Marin’s Mount Vision has matured slightly and lost some weight in its fourth year, but it’s still plenty of fun on the singletrack.
Ride & handling: Right up there in the tough trail bike running order
The small changes make a big difference in ride feel. The suspension is still more rider/pedal inﬂuenced than most bikes, but the new Boost Valved shock calms some of its squishiness, and there’s ProPedal platform damping if you need it.
The Mount Vision's relatively high overall weight and wallowy feel in the granny ring still make it a bike for powerful riders though.
Marin have lengthened the front end by 20mm and steepened the seat tube by nearly a full degree, keeping the front wheel much better anchored on climbs.
A shorter head tube and lower bottom bracket height drop the centre of gravity, and the head angle slackens half a degree to 68.5 for a more planted, carving feel, enhanced by the stiffer head tube, 15QR fork and ﬁrmer shock feel.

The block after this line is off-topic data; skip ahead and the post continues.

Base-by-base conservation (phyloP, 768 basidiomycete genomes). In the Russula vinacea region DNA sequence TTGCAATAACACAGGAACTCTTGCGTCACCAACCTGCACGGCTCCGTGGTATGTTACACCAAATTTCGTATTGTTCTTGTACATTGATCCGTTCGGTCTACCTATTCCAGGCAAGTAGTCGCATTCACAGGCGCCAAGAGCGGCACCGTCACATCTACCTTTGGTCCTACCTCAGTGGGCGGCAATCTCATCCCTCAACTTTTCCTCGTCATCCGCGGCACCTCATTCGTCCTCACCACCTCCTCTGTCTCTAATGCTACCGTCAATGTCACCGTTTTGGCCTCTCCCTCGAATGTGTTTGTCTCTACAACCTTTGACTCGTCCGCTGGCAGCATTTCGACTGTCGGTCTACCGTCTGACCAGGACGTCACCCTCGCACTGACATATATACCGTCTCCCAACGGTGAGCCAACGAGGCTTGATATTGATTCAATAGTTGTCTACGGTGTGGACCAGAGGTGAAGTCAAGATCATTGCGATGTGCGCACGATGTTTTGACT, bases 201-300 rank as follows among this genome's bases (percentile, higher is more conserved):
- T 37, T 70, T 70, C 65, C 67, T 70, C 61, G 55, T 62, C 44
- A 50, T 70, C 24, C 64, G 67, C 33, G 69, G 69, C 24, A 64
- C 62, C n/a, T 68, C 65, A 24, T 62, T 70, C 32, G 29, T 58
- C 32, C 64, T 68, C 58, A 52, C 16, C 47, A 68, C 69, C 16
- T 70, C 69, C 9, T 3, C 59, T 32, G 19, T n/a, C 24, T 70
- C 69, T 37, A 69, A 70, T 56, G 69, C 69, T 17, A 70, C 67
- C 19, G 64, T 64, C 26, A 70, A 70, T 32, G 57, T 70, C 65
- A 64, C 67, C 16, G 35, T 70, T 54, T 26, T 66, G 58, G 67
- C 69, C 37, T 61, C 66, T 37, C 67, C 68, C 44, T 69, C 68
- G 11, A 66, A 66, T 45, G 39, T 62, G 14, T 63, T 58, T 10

New Fox FIT fork damping, lower stance and rear shock tune make it a bike you’ll naturally punch straight through stuff on. The lower bottom bracket means more toe tapping in rocks, but it’s still higher than most of its competition.
The only limiting factor is the skinny Maxxis High Roller tyres when the rear suspension ramps up suddenly, but they’re certainly light and capable in the wet.
The fact the Mount Vision isn’t the instant wheelie-ﬁend it used to be on singletrack and descents reduces the risk slightly, although we’d still recommend high pressures in the rear tyre if you ride rocks a lot.
Typically for Marin, mud clearance isn’t an issue and while the high levels of traction feedback don’t suit everyone, they will help you torque through winter while others get bogged down.
Like most 2010 bikes it takes a hit on kit value, but the latest Mount Vision is light enough to be competitive, takes hits better and is more secure in corners and on climbs. It’s right up there in the tough trail bike running order.
Frame & equipment: Trail-friendly geometry, with great Fox shock and fork
A new integrated head tube adds stiffness and lowers the bars. Welds are now ﬁlled then ﬁled smooth. New swingarm tubes borrowed from the scrapped Alchemist 100mm (3.9in) bike and narrower, calf-friendly links drop 250g from the frame weight.
The quick-release or Maxle modular dropouts and lifetime warrantied bearings stay, but curved linkages now mean easier – but still not easy – shock access.
Despite a £250 price hike, the Easton bar and carbon levered Hayes brakes have been replaced with basic but excellent Avid Elixir brakes and Marin riser bars.